Article Abstract

Management of metastatic spinal cord compression among Veterans Health Administration radiation oncologists

Authors: Ruchika Gutt, Sheetal Malhotra, Shruti Jolly, Drew Moghanaki, Alice V. Cheuk, Helen Fosmire, Maria Kelly, Lori Hoffman-Hogg, Stephen Lutz, Mitchell Anscher, George Dawson, On behalf of the Veterans Health Administration Palliative Radiotherapy Task Force

Abstract

Background: Optimal management of metastatic spinal cord compression (MSCC) improves functional outcomes in patients with metastatic disease. This survey study evaluated management of MSCC by Veterans Health Administration (VHA) radiation oncologists (ROs), to determine whether management of MSCC correlates with American College of Radiology (ACR) guidelines, and to compare times to initiation of treatment between surgery and radiotherapy (RT).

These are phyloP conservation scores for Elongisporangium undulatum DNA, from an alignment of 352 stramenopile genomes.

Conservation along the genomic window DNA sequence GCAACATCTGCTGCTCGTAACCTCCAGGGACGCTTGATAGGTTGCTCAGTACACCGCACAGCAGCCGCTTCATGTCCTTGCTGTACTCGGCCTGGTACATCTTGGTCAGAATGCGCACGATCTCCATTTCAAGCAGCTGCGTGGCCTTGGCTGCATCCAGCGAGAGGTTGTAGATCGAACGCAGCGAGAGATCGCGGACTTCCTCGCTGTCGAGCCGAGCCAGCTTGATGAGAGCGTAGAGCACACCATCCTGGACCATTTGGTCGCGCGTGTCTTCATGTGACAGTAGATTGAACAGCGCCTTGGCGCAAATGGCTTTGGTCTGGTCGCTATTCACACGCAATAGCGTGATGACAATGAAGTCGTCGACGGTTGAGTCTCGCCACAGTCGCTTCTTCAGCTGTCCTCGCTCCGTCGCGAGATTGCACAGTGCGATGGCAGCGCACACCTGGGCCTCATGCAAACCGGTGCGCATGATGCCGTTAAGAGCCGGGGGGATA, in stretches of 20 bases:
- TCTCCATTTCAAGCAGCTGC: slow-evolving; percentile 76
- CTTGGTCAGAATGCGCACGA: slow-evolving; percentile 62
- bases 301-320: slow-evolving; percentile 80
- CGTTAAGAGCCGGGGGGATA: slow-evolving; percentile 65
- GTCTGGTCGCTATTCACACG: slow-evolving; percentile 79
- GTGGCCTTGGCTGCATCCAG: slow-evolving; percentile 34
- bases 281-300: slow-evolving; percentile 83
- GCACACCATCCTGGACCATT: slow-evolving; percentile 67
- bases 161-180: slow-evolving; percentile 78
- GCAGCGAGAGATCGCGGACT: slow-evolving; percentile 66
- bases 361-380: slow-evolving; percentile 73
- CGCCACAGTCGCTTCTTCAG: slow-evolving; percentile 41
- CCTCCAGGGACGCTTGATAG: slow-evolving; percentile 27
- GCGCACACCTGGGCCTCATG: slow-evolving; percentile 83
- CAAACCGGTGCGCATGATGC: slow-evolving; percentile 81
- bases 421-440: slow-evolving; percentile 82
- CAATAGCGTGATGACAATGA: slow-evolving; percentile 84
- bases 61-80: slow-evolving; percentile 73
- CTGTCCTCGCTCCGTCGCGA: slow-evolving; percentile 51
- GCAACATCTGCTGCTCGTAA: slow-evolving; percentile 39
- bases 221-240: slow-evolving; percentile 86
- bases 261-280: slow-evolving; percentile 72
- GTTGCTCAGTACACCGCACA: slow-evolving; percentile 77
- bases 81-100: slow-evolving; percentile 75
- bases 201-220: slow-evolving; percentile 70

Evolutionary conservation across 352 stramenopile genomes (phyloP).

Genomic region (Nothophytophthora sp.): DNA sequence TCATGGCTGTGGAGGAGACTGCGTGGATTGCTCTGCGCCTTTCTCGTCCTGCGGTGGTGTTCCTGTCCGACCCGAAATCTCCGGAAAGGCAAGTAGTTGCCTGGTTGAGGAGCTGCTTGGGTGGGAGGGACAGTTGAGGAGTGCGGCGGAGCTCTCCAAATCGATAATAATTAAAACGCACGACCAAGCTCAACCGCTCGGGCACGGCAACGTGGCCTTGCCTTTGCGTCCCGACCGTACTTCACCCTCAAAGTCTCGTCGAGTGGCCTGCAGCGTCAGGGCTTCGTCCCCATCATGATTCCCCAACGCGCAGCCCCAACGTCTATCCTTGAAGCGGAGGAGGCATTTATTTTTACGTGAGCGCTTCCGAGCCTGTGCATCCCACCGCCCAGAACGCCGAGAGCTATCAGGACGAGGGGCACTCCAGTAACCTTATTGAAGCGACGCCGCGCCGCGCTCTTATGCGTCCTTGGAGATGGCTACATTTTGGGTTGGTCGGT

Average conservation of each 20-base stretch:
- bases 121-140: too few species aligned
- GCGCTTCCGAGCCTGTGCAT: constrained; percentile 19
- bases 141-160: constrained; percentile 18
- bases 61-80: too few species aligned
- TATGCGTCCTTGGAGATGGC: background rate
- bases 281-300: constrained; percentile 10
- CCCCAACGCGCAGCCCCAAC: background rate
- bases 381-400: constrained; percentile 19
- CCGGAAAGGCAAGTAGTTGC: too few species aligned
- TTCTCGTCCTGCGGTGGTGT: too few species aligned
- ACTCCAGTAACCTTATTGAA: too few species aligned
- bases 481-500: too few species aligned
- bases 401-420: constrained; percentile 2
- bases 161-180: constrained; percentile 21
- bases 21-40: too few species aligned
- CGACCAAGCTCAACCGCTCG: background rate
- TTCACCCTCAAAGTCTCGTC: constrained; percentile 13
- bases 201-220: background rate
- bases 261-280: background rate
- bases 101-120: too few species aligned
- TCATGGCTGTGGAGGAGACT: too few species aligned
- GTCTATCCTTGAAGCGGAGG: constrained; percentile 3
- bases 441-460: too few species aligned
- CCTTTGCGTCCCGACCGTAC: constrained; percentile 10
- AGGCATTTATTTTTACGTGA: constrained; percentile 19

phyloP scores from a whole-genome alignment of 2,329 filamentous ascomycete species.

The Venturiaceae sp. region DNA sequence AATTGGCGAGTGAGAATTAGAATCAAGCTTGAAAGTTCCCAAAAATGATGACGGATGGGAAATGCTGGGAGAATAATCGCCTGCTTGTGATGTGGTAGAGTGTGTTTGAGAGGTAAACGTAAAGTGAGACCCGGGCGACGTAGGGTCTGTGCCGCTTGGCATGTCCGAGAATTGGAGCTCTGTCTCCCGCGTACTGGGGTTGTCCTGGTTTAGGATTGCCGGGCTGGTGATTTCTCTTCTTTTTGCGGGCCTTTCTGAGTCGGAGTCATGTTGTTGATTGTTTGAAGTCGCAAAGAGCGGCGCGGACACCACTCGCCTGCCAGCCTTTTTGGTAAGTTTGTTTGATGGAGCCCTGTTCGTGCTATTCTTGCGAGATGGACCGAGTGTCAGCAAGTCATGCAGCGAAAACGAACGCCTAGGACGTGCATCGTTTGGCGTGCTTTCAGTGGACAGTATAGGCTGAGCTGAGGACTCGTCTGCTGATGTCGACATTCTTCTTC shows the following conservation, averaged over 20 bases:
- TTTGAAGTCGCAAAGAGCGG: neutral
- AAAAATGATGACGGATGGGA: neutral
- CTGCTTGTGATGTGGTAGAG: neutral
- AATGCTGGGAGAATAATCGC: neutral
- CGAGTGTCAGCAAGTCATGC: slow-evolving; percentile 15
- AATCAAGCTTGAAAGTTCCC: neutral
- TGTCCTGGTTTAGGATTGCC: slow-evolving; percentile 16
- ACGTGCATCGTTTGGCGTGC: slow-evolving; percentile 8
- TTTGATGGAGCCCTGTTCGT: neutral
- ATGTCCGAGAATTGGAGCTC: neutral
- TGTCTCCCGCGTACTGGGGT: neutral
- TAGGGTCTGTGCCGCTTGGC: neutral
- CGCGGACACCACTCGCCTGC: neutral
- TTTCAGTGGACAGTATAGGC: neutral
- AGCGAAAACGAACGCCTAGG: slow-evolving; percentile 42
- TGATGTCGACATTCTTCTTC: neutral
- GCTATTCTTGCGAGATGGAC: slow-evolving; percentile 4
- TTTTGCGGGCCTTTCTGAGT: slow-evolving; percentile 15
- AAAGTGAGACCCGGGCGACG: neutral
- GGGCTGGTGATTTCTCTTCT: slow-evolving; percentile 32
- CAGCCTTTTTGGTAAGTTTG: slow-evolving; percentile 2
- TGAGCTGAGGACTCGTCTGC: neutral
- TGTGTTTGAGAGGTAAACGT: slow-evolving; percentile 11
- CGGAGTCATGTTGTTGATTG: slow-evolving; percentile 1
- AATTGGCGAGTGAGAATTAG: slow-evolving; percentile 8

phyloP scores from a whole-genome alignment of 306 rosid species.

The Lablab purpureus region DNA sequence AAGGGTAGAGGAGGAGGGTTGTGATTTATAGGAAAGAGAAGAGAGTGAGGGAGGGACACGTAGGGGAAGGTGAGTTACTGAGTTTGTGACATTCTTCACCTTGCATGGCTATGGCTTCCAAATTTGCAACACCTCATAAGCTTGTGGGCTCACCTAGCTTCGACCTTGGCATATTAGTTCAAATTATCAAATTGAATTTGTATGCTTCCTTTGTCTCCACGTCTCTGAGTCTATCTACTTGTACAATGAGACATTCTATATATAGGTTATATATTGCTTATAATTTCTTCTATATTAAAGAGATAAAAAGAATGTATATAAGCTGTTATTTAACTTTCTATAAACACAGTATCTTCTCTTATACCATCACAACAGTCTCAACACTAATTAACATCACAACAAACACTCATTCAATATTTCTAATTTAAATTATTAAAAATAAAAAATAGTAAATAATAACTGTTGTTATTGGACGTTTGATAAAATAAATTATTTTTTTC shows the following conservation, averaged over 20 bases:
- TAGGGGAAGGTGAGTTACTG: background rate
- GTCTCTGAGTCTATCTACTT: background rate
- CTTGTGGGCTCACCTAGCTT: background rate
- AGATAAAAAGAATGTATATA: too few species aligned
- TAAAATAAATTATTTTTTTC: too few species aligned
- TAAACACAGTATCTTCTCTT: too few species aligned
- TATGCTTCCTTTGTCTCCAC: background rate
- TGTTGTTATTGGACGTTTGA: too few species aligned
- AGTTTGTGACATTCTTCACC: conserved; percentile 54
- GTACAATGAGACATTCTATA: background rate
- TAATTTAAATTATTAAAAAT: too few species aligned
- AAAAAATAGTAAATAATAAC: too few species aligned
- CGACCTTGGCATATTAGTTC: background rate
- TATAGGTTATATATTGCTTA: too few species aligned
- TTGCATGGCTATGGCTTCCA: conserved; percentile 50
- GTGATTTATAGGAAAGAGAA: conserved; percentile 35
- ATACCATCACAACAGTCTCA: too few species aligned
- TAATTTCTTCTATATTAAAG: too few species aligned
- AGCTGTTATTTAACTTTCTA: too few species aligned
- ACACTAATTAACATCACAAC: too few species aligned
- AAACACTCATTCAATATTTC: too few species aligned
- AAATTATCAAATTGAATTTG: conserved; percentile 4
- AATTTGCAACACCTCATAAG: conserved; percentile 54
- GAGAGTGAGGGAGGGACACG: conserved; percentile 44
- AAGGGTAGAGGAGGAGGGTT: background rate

Methods: Surveys emailed to 79 VHA ROs included questions on steroid use, surgical care, palliative care, fractionation of irradiation, re-irradiation, and management of common MSCC case scenarios. Follow-up phone calls were made to encourage survey participation. Descriptive statistics and chi-square testing were done to show significant associations.
Results: The survey yielded an 81.0% response rate; 79.4% of ROs had read the ACR Appropriateness Criteria® Spinal Bone Metastases. The majority (87.3%) prefer 30 Gy/10 fractions for MSCC, and all respondents recommend steroid therapy in conjunction with RT. When used, RT was more often initiated within 24 hours than was neurosurgery (83.9% vs. 34.5%, P<0.001). All ROs report use of palliative care services. Re-irradiation is given by 66.1%: 30.7% with stereotactic body radiation therapy (SBRT), 17.7% using intensity modulated radiation therapy (IMRT), and 17.7% using conventional RT. For the case scenarios, most respondents’ (>75%) management concurred with ACR guidelines.
Conclusions: The majority of VHA ROs are familiar with the ACR Appropriateness Criteria® Spinal Bone Metastases and practice accordingly. Treatment within 24 hours is more likely when RT is the primary modality compared to when surgical decompression precedes RT.